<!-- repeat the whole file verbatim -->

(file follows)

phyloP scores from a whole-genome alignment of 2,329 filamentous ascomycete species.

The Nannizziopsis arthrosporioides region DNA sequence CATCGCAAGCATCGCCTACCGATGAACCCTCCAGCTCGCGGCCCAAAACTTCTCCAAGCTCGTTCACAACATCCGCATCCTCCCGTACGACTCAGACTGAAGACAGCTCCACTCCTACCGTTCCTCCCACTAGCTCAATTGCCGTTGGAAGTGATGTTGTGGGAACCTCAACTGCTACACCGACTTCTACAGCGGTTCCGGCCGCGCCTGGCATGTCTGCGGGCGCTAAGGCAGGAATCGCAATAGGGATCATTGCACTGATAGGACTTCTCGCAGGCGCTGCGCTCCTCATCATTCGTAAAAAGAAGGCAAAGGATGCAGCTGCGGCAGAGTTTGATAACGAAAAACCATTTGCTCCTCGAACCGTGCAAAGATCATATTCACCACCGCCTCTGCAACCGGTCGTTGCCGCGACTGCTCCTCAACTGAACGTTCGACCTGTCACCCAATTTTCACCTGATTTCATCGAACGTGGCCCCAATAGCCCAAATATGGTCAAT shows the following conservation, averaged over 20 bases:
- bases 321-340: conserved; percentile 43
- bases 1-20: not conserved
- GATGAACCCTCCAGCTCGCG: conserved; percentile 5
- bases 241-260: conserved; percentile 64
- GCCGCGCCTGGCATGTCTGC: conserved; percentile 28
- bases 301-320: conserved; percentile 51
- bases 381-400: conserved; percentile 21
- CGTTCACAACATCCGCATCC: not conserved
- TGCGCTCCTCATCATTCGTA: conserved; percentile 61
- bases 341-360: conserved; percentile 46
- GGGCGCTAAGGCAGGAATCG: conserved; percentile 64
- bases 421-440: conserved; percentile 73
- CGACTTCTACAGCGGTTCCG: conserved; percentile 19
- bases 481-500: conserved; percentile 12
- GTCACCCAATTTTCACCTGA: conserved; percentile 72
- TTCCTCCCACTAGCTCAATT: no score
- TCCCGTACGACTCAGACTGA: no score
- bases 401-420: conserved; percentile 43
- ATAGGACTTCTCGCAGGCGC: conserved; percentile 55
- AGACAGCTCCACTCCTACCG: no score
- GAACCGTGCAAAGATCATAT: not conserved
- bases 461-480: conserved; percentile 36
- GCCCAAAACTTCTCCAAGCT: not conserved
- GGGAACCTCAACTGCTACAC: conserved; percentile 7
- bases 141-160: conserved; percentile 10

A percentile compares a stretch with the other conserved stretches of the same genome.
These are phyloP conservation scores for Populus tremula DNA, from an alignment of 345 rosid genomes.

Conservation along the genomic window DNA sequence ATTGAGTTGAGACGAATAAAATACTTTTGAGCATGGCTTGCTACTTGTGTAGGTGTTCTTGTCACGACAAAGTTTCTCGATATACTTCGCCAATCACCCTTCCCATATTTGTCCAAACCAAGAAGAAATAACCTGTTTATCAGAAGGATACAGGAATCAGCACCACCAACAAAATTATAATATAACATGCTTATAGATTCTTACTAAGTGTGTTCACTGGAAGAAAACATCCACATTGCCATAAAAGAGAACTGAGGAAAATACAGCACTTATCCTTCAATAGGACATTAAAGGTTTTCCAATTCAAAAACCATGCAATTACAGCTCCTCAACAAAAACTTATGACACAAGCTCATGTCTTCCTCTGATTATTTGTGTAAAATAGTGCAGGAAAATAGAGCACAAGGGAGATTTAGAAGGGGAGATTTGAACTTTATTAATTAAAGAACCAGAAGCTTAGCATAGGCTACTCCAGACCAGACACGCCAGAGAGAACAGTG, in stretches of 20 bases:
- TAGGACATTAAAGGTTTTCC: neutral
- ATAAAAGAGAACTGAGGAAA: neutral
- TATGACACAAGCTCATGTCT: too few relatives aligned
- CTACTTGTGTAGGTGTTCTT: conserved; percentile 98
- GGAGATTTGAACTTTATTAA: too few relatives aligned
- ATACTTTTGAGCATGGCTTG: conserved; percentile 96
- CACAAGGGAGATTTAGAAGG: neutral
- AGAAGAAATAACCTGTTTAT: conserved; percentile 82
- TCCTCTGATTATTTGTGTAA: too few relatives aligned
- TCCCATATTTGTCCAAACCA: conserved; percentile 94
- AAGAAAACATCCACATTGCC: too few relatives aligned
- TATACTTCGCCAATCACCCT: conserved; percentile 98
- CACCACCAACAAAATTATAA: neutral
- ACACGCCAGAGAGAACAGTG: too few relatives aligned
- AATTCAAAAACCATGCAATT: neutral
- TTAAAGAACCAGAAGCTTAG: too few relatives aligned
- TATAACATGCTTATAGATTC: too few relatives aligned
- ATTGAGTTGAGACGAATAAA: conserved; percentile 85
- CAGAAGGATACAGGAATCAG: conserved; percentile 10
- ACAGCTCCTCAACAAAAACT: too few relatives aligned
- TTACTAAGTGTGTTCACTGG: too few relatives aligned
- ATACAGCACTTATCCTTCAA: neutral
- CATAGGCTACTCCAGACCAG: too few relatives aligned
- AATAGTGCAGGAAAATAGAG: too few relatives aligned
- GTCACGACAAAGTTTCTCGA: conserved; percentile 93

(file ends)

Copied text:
phyloP scores from a whole-genome alignment of 2,329 filamentous ascomycete species.

The Nannizziopsis arthrosporioides region DNA sequence CATCGCAAGCATCGCCTACCGATGAACCCTCCAGCTCGCGGCCCAAAACTTCTCCAAGCTCGTTCACAACATCCGCATCCTCCCGTACGACTCAGACTGAAGACAGCTCCACTCCTACCGTTCCTCCCACTAGCTCAATTGCCGTTGGAAGTGATGTTGTGGGAACCTCAACTGCTACACCGACTTCTACAGCGGTTCCGGCCGCGCCTGGCATGTCTGCGGGCGCTAAGGCAGGAATCGCAATAGGGATCATTGCACTGATAGGACTTCTCGCAGGCGCTGCGCTCCTCATCATTCGTAAAAAGAAGGCAAAGGATGCAGCTGCGGCAGAGTTTGATAACGAAAAACCATTTGCTCCTCGAACCGTGCAAAGATCATATTCACCACCGCCTCTGCAACCGGTCGTTGCCGCGACTGCTCCTCAACTGAACGTTCGACCTGTCACCCAATTTTCACCTGATTTCATCGAACGTGGCCCCAATAGCCCAAATATGGTCAAT shows the following conservation, averaged over 20 bases:
- bases 321-340: conserved; percentile 43
- bases 1-20: not conserved
- GATGAACCCTCCAGCTCGCG: conserved; percentile 5
- bases 241-260: conserved; percentile 64
- GCCGCGCCTGGCATGTCTGC: conserved; percentile 28
- bases 301-320: conserved; percentile 51
- bases 381-400: conserved; percentile 21
- CGTTCACAACATCCGCATCC: not conserved
- TGCGCTCCTCATCATTCGTA: conserved; percentile 61
- bases 341-360: conserved; percentile 46
- GGGCGCTAAGGCAGGAATCG: conserved; percentile 64
- bases 421-440: conserved; percentile 73
- CGACTTCTACAGCGGTTCCG: conserved; percentile 19
- bases 481-500: conserved; percentile 12
- GTCACCCAATTTTCACCTGA: conserved; percentile 72
- TTCCTCCCACTAGCTCAATT: no score
- TCCCGTACGACTCAGACTGA: no score
- bases 401-420: conserved; percentile 43
- ATAGGACTTCTCGCAGGCGC: conserved; percentile 55
- AGACAGCTCCACTCCTACCG: no score
- GAACCGTGCAAAGATCATAT: not conserved
- bases 461-480: conserved; percentile 36
- GCCCAAAACTTCTCCAAGCT: not conserved
- GGGAACCTCAACTGCTACAC: conserved; percentile 7
- bases 141-160: conserved; percentile 10

A percentile compares a stretch with the other conserved stretches of the same genome.
These are phyloP conservation scores for Populus tremula DNA, from an alignment of 345 rosid genomes.

Conservation along the genomic window DNA sequence ATTGAGTTGAGACGAATAAAATACTTTTGAGCATGGCTTGCTACTTGTGTAGGTGTTCTTGTCACGACAAAGTTTCTCGATATACTTCGCCAATCACCCTTCCCATATTTGTCCAAACCAAGAAGAAATAACCTGTTTATCAGAAGGATACAGGAATCAGCACCACCAACAAAATTATAATATAACATGCTTATAGATTCTTACTAAGTGTGTTCACTGGAAGAAAACATCCACATTGCCATAAAAGAGAACTGAGGAAAATACAGCACTTATCCTTCAATAGGACATTAAAGGTTTTCCAATTCAAAAACCATGCAATTACAGCTCCTCAACAAAAACTTATGACACAAGCTCATGTCTTCCTCTGATTATTTGTGTAAAATAGTGCAGGAAAATAGAGCACAAGGGAGATTTAGAAGGGGAGATTTGAACTTTATTAATTAAAGAACCAGAAGCTTAGCATAGGCTACTCCAGACCAGACACGCCAGAGAGAACAGTG, in stretches of 20 bases:
- TAGGACATTAAAGGTTTTCC: neutral
- ATAAAAGAGAACTGAGGAAA: neutral
- TATGACACAAGCTCATGTCT: too few relatives aligned
- CTACTTGTGTAGGTGTTCTT: conserved; percentile 98
- GGAGATTTGAACTTTATTAA: too few relatives aligned
- ATACTTTTGAGCATGGCTTG: conserved; percentile 96
- CACAAGGGAGATTTAGAAGG: neutral
- AGAAGAAATAACCTGTTTAT: conserved; percentile 82
- TCCTCTGATTATTTGTGTAA: too few relatives aligned
- TCCCATATTTGTCCAAACCA: conserved; percentile 94
- AAGAAAACATCCACATTGCC: too few relatives aligned
- TATACTTCGCCAATCACCCT: conserved; percentile 98
- CACCACCAACAAAATTATAA: neutral
- ACACGCCAGAGAGAACAGTG: too few relatives aligned
- AATTCAAAAACCATGCAATT: neutral
- TTAAAGAACCAGAAGCTTAG: too few relatives aligned
- TATAACATGCTTATAGATTC: too few relatives aligned
- ATTGAGTTGAGACGAATAAA: conserved; percentile 85
- CAGAAGGATACAGGAATCAG: conserved; percentile 10
- ACAGCTCCTCAACAAAAACT: too few relatives aligned
- TTACTAAGTGTGTTCACTGG: too few relatives aligned
- ATACAGCACTTATCCTTCAA: neutral
- CATAGGCTACTCCAGACCAG: too few relatives aligned
- AATAGTGCAGGAAAATAGAG: too few relatives aligned
- GTCACGACAAAGTTTCTCGA: conserved; percentile 93